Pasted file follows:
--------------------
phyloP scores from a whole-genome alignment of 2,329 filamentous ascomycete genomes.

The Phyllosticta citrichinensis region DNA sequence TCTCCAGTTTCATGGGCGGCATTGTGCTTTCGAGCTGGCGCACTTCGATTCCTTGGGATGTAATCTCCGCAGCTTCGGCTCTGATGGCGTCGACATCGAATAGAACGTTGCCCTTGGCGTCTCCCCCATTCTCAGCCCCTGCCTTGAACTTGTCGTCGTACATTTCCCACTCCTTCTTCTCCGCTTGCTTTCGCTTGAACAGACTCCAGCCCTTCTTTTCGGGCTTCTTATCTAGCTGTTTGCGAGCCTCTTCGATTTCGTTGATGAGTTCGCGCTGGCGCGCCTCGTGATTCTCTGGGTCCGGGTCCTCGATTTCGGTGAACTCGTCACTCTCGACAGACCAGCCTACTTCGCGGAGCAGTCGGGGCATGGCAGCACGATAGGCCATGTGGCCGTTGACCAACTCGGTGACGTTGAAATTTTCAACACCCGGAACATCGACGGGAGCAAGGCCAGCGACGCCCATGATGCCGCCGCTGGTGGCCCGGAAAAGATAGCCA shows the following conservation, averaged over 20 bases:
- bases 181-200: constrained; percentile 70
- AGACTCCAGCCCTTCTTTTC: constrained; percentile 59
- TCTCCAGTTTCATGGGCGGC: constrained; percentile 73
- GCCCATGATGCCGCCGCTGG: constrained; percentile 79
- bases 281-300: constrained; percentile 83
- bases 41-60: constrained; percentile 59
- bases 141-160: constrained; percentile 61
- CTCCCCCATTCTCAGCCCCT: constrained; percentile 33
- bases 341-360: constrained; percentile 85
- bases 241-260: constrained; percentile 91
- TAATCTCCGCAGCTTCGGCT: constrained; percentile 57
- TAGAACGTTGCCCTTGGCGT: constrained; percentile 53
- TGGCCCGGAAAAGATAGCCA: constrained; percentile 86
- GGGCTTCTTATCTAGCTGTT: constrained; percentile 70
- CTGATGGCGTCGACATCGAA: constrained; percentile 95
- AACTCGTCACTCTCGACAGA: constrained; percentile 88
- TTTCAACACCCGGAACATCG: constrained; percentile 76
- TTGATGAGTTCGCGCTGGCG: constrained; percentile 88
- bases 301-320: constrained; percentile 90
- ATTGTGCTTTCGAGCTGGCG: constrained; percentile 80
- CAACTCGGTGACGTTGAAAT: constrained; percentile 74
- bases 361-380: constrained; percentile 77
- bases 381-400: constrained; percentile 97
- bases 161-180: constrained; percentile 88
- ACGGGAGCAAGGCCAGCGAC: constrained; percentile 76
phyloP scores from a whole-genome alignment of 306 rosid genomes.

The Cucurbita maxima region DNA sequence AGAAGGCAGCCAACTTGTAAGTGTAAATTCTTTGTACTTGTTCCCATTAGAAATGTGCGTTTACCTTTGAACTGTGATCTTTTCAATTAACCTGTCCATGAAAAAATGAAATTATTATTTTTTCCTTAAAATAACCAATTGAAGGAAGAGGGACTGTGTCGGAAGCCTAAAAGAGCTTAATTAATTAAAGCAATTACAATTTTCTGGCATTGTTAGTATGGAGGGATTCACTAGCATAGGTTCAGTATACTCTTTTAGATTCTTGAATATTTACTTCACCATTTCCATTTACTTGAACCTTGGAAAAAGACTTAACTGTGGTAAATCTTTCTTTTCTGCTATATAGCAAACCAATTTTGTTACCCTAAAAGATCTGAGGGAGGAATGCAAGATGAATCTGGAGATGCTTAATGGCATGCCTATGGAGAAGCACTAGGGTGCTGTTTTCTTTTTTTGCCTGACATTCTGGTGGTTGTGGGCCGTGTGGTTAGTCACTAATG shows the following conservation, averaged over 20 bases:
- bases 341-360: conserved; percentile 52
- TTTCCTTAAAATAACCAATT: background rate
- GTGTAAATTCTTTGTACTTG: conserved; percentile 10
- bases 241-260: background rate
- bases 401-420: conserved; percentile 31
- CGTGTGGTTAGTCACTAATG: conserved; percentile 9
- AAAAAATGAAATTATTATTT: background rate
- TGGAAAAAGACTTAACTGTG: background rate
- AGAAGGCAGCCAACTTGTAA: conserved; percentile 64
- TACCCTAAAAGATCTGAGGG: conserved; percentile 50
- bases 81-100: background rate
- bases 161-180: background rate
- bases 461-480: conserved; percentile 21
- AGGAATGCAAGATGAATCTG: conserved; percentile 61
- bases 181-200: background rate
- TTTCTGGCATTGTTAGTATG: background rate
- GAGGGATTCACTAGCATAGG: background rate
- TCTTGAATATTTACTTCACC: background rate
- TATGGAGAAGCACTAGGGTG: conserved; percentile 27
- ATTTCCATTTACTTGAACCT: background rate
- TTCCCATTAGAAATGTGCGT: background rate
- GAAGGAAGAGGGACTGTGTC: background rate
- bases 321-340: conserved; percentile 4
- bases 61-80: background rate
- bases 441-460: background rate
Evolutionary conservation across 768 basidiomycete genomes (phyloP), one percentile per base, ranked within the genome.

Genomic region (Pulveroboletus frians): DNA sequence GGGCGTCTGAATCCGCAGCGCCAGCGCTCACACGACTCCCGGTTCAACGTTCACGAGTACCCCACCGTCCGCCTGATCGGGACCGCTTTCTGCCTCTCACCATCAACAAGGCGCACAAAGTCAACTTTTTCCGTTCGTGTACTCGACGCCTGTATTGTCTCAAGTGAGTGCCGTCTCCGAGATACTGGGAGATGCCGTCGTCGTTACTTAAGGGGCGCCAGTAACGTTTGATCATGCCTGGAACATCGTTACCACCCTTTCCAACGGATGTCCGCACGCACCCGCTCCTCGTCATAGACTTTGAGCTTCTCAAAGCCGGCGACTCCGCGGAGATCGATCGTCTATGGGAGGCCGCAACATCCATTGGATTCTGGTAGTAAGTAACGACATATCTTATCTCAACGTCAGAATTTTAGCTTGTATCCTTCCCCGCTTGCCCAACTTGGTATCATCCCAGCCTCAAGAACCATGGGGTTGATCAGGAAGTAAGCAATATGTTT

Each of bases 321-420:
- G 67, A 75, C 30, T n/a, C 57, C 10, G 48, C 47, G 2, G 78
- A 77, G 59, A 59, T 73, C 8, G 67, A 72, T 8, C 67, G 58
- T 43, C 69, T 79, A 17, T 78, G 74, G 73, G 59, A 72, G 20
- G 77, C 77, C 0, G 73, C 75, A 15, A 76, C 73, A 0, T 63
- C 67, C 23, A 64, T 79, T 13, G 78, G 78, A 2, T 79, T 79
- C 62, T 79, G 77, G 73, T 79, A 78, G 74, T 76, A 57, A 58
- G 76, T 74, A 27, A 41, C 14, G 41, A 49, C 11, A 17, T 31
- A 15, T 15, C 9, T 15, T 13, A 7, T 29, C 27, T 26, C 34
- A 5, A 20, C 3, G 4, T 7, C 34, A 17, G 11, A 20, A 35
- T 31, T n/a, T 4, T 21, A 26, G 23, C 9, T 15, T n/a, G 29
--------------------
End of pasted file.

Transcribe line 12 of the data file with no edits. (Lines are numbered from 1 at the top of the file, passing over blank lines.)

- bases 241-260: constrained; percentile 91